Part of the problem was certainly with the casting. Samuel Barnett looked and sounded like a very young Michael Sheen (who played Tony Blair opposite Helen Mirren in The Queen) and was not terribly convincing - too shrill, too geeky, too self-consciously ingenue.  Vanessa Kirby is  far too old to be playing a 16 or 17 year old girl and it was a bad mistake to give her a role which requires singing a throaty jazz number because she just ain't got the vocal talent to pull it off. I did feel sorry for her, however, having to appear several times in a frock that already seemed to be fraying badly at the front hem.  Harriet Walter, much as I adored her in the film of Sense and Sensibility and her completely scene-stealing role in The Young Victoria, looked somewhat dessicated to be playing a voluptuous, scheming murderess, and creaked about the stage like a Machiavellian pterodactyl.  Her vocal projection seemed to be suffering as well; like the brittle crackling of pages in a badly-stored book.  Lauren O'Neill was by far the most appropriately cast, holding the stage well and gorgeously audible, but it was probably Tilly Tremaine who walked away with all the acting honours as Leantio's elderly mother, giving a simple yet elegant portrayal of poverty-stricken respectability  (a lovely little bit of direction has her carefully popping several bits of unwanted Turkish Delight from the grand dinner table into her handbag in the second act).  However, she probably won't be tying her apron strings up in such a complicated bow ever again as they got caught up in a knot and, after a slighly unprofessional struggle with them during the first five minutes of the play, decided to wiggle out of the offending apron, drop it to the floor and step out of it.  Personally, I would have just turned my back on someone and indicated to them to undo me - very possibly Nick Blood's gorgeously sexy Sordido.  James Hayes as Fabritio fell foul of Spencer Tracy's famous adage about acting "Learn your lines and don't bump into the furniture" by very audibly falling over a step while making his first entrance.  Tsk tsk, and this at the National.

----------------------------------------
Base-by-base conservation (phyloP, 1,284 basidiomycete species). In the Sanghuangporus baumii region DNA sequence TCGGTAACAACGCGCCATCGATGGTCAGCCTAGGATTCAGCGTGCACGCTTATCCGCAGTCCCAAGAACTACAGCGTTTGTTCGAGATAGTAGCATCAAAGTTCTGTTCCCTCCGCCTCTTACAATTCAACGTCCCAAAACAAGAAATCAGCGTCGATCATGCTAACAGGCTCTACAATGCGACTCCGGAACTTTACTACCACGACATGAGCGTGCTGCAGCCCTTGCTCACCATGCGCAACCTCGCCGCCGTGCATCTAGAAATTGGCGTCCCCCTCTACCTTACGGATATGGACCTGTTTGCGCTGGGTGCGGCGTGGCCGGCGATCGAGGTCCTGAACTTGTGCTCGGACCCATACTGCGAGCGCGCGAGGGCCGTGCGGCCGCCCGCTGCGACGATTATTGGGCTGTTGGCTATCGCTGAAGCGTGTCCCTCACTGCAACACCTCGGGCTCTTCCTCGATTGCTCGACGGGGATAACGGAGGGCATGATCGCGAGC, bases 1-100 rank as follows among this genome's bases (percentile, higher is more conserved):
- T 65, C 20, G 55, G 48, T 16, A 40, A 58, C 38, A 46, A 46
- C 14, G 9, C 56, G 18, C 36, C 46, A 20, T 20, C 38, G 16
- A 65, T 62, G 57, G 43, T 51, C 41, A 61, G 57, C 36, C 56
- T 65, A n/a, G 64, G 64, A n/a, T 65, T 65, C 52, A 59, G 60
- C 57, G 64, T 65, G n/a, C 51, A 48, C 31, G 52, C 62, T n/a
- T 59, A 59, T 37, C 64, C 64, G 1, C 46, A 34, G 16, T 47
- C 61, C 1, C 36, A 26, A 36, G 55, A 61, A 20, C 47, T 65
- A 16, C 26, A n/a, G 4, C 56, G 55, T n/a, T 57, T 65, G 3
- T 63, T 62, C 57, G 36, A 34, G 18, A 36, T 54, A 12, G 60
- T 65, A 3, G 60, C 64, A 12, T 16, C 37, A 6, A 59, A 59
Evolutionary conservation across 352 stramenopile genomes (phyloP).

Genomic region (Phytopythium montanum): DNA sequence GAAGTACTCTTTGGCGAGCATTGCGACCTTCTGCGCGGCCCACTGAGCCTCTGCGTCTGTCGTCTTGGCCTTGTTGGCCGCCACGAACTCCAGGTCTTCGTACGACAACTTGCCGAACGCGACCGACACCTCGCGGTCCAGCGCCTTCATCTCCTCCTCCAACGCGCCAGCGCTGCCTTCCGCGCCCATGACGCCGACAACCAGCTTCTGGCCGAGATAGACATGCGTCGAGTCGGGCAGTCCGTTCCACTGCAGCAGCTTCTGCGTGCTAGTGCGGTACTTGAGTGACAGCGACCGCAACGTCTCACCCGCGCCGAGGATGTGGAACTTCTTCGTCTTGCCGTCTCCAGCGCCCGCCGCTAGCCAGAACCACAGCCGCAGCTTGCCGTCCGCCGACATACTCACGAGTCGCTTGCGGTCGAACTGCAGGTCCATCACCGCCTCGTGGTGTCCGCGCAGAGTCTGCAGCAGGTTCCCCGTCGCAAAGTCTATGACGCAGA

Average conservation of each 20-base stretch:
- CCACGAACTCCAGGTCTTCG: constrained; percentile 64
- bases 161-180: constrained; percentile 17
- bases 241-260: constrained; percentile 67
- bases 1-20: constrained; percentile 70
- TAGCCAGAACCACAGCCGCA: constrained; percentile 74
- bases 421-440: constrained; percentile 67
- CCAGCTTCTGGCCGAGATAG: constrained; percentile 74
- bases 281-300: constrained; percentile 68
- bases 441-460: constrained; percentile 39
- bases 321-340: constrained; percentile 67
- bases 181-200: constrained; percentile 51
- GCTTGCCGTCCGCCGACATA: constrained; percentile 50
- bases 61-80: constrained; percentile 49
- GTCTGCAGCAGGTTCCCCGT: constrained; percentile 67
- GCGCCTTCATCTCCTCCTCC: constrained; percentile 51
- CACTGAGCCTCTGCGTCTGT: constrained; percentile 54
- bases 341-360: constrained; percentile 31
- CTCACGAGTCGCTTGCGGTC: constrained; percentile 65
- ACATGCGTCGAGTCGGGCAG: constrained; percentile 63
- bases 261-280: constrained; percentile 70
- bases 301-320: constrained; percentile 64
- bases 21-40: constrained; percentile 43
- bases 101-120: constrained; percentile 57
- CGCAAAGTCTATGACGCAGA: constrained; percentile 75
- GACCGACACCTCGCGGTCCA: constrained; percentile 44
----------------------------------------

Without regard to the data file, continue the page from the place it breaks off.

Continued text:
Obviously the audience found the first act very hard going as there were quite noticeable absentees after the interval (it is a very complicated plot, admittedly), although the two American women next to me might have found it easier to follow had one of them stopped playing with her Blackberry and the other refrained from doodling on a Starbucks napkin all the way through.  There is an extremely badly misjudged attempt at a comedy interlude halfway through the second act which grates badly with the rest of the piece, and the plot takes an unsympathetic and incredible (in the original sense of the word) turn when Livia falls for Leantio and pursues him like a cross between a preying mantis and  Lady Bracknell stalking a butterfly.  It was only in the final five minutes or so that the blood-and-guts really started spilling in a wonderfully baroque piece of staging as the servants metamorphosed into black-winged Angels of Death attendant on a masque where poison, knives and garrottes were deployed with abandon.  If only the rest of the production had been like these last few minutes, then the entire night wouldn't have felt like such a waste of time.  As it is, this was far too clinical, too anodyne and not nearly decadent enough. I predict a flop.  Beware Women Beware Women!